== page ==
Sparky had 43 years in the game of baseball and an induction into the baseball Hall of Fame. Sparky had integrity and respect for the game and I suspect the last thing he wanted was his legacy to be tarnished with making accusations that he was blacklisted from the game.

    It’s also important to note that Sparky was suffering and ultimately passed away in 2010 from complications due to dementia. Therefore, any quotes or even assertions that he made just a year or two before his death should be scrutinized.

    The evidence speaks for itself. Sparky Anderson was blackballed from baseball and his dislike for the Ilitch family was exhibited when Sparky asked that he be represented as a Cincinnati Reds on his Hall of Fame plaque.

    Reply
  • Rick Bak

    @Sandra

    Most baseball fans know Anderson painted, both for a paycheck early in life and for pleasure (odd hobby, but what the hell).

    I’ve worked for myself for 23 of the last 25 years. I’m also ex-UAW (worked the line at Dodge Truck and the Rouge) and come from a family of autoworkers and cops. I also didn’t cross the picket line at the Snooze and Freep, though I sure would’ve loved one of those writing jobs. So keep your management digs to yourself.

    Reply
  • Jeffrey W

    “a consensus opinion among owners that Anderson had bitten the hand that had fed him (and fed him very well) throughout his entire MLB career. From their point of view, why hire some guy who has just demonstrated that he can turn on his employer?”

    In other words BLACKBALLED.
    You wrote it Rick Bak….Not me.

    Reply
  • George Vecsey

    This is a very thoughtful piece. I don’t know about blackballed, but I do know Anderson was an independent cuss who made a move from conscience. As a kid, he learned from Rod Dedeaux and Casey Stengel. Casey used to proclaim, “I can make a living telling the truth.” Sparky surely heard that a time or two. He refused to manage players that my newspaper-guild-organizer parents would have scorned for walking across the line. All I know is that he was a joy to cover because he loved the game and chattered about it, like Casey. Now Leyland is gone. Managers don’t sit around and chatter. Maybe it’s the fault of the tweet generation. Something’s been lost. GV

    Reply
  • Greg Giniel

    Rick, If you don’t stand for what you believe in then you don’t believe what you stand for!
    I have been self employed for the last 28 years and have learned that my employees can and do offer ideas and suggestions that I differ with…on the surface, but after careful examination I find that many times they are correct and I make the change even if it cost my company! I truly think that is one of the reasons the United States of America is the best country on the planet!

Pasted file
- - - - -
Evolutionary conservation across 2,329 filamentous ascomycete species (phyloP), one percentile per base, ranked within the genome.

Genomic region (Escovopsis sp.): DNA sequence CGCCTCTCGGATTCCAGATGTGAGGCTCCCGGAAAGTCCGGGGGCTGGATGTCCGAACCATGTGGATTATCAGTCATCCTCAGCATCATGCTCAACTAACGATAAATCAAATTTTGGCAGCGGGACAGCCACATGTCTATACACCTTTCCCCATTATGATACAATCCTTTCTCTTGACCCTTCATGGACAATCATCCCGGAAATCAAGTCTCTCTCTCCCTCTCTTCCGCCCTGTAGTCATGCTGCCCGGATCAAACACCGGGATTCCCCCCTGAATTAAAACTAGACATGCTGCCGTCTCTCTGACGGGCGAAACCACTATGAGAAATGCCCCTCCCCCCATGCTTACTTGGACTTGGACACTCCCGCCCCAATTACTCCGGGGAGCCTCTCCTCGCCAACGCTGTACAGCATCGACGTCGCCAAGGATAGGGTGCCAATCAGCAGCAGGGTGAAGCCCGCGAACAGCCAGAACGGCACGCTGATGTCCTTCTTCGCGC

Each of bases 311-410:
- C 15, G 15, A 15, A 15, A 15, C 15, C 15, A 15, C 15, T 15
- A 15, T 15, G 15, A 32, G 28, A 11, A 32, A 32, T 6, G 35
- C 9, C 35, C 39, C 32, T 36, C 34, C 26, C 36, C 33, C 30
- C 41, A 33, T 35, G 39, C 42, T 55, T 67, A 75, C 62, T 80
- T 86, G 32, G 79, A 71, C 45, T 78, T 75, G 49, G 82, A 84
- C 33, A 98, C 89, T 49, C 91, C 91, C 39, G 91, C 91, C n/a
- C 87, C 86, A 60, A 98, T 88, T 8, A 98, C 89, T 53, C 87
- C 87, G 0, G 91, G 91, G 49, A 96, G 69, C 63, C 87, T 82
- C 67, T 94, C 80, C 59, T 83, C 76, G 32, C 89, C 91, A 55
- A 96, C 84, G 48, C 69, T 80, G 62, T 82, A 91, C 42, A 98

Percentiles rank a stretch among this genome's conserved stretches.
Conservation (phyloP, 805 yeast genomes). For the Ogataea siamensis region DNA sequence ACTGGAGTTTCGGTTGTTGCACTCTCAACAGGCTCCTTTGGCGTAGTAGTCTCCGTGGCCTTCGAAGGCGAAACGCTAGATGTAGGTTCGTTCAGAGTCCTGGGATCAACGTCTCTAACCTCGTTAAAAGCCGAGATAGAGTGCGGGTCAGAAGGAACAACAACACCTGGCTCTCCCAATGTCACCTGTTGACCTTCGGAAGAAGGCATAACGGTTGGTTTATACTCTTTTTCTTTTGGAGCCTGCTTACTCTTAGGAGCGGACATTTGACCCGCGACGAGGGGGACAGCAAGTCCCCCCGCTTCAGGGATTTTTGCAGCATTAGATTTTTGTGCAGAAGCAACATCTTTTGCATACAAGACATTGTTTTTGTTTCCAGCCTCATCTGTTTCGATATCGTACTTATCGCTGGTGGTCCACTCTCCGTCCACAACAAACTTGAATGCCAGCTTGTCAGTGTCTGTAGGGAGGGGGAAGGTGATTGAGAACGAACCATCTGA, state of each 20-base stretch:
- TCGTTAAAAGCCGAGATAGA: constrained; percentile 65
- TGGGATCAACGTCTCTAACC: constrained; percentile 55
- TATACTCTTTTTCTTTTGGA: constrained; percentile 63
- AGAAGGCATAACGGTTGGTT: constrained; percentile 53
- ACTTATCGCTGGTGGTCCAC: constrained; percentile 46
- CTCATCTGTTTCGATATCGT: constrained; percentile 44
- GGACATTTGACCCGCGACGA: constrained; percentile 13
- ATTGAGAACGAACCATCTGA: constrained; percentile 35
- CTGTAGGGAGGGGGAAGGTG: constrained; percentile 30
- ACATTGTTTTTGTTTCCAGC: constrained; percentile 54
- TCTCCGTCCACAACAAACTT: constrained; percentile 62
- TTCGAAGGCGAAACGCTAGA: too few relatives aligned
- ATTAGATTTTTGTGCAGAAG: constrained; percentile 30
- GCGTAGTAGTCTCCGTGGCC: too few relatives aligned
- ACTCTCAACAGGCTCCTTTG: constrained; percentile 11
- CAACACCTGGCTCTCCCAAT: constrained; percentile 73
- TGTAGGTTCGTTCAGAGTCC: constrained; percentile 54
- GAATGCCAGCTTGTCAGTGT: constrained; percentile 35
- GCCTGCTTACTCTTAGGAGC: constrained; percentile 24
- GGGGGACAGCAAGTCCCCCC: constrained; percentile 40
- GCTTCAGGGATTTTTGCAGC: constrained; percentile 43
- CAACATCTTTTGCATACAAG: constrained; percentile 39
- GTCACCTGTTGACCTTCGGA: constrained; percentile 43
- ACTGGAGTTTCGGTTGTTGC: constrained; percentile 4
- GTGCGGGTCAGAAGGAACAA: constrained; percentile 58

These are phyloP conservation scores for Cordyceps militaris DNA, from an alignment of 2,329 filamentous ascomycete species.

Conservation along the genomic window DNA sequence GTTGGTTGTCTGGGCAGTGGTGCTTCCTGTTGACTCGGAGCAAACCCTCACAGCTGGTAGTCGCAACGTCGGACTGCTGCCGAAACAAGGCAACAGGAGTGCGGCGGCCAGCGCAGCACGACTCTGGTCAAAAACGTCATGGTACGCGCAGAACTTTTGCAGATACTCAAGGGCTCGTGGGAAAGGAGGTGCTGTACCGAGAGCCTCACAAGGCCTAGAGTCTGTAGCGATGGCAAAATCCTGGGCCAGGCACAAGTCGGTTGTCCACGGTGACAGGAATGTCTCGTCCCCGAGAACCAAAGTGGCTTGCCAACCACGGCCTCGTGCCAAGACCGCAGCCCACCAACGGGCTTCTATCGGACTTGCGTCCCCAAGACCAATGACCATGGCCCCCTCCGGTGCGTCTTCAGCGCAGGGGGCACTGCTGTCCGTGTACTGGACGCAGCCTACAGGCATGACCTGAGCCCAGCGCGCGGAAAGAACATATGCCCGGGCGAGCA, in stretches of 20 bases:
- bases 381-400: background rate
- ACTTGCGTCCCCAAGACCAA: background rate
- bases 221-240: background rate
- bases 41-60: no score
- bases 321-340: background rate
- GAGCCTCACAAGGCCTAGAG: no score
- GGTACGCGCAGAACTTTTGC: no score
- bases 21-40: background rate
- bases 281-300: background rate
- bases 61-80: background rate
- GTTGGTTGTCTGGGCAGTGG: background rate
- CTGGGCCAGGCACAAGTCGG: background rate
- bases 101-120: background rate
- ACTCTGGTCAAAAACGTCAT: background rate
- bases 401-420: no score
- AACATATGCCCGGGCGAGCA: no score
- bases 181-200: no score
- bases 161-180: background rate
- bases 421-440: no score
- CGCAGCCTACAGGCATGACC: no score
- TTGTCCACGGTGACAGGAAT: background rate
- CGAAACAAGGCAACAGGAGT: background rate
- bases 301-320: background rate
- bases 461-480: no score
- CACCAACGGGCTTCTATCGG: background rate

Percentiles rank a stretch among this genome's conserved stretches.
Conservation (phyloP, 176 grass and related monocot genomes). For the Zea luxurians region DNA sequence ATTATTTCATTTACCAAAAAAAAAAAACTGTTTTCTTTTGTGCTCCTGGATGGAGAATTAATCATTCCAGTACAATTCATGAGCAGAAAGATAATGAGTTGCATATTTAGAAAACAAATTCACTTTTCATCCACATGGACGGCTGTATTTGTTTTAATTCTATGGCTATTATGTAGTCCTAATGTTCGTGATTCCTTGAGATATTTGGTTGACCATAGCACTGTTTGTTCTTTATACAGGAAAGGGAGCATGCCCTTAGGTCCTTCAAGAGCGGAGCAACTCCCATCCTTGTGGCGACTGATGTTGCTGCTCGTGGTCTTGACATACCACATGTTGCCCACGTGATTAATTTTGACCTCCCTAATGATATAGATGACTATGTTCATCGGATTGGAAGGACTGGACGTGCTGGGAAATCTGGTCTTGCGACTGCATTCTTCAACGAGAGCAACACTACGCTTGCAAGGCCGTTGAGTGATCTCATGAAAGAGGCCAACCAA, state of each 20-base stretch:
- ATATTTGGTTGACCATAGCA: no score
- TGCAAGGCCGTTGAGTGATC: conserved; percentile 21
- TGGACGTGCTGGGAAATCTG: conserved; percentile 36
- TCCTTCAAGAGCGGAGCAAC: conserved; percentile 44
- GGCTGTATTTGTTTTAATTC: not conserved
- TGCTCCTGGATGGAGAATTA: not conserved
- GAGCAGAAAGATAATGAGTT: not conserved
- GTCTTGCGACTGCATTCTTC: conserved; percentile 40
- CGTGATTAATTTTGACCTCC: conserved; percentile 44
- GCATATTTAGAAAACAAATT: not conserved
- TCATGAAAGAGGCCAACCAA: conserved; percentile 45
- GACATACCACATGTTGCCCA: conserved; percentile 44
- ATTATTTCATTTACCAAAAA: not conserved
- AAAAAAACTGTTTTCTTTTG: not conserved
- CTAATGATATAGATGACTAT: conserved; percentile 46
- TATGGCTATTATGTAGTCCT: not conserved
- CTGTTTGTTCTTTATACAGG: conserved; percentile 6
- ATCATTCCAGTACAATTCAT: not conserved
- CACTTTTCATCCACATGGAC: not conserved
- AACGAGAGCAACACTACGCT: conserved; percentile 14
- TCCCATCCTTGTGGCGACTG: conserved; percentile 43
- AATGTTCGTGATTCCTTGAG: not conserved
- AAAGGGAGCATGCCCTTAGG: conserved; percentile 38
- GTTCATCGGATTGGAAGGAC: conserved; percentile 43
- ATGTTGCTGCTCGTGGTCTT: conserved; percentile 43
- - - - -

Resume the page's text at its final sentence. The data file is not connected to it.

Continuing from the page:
If everyone keeps their mouths shut then we should have Putin as our President!

    Reply
  • John Sheets

    Uh, this news and speculation about Anderson has been talked about since the mid 90’s. It’s hardly a ‘dark dirty secret’. It’s about as much a secret as JFK cheating on Jackie was. What’s next? Gonna blow the lid off of Watergate?

    Reply
  • Bill Dow

    Dear John:
    You said speculation on Sparky has been discussed since the mid Nineties? Please give me one example where a Detroit baseball beat writer or columnist has ever written about Sparky being possibly blackballed.

    Reply
  • John Sheets

    Dear Bill –
    I am not going to go back and dig through the 1990’s to support my statement. If you want to call me a liar, be my guest. It was talked about on radio, and I know I read it in print. If you want to believe this is some scoop – go ahead. The reasons you give were also frequently given (blackballed) for Sparky’s number not being retired until after his death. Think about it Bill, if Sparky was DENYING it to WRITERS – it was obviously being WRITTEN. What exactly was Sparky denying if he wasn’t denying reports of being blackballed?? But let’s see… here’s an article by the AP that reported on Sparky possibly being blackballed. I’m pretty sure this AP story was picked up in the Detroit papers and written about – or do you think it was ignored?? Sheesh.

    http://www.apnewsarchive.com/1996/Anderson-Dismisses-Suggestion-He-Has-Been-Blackballed-by-Owners/id-963f8268543ae9b6f102bc2202aad75a

    Reply
  • Mary Dec

    Dear Bill, I also would like to know the answer to Greg Eno’s question. Why did you put “resignation” in quote marks regarding Leyland’s exit?

    Reply
  • John Sheets

    Bill – are you trying to say Leyland was FORCED out and didn’t resign? If not – why is “RESIGNATION” in quote marks regarding Jim Leyland right up front in the article’s very first sentence?

    (With the “resignation” of Tiger manager Jim Leyland)

    Several people have asked – can you elaborate?

    Reply
  • Rick

    Did anyone notice that Anderson said he didn’t want another rebuilding job? Huh, when did he EVER rebuild anything? Let’s see he was given a team in Cincinnati with 3 hof’ers (4 if you count Pete Rose and you should)and then when he couldn’t managed them past a lesser talented team(hey sounds like Leyland) he was showed the door. THEN, he was given a team that had all young stars. Some worthy of hof consideration. Trammell, Whitaker, Parrish and Morris. So again I ask what did he EVER rebuild? What he WAS good at was convincing people he was good. Like Leyland one of the MOST over rated manager’s in history. For him to be in the hof just shows how little you have to accomplish as a manager to get there. Wow he won 3 W.S. Two with a team whose half of their everyday kine up were hof’ers and one where he had more luck in one year then most get in 10! But, as with Leyland you either like or dislike Anderson. I choose to dislike both as I believe they were scam artists and were fortunate enough to work in a city so desperate for a winner people fell in love with them.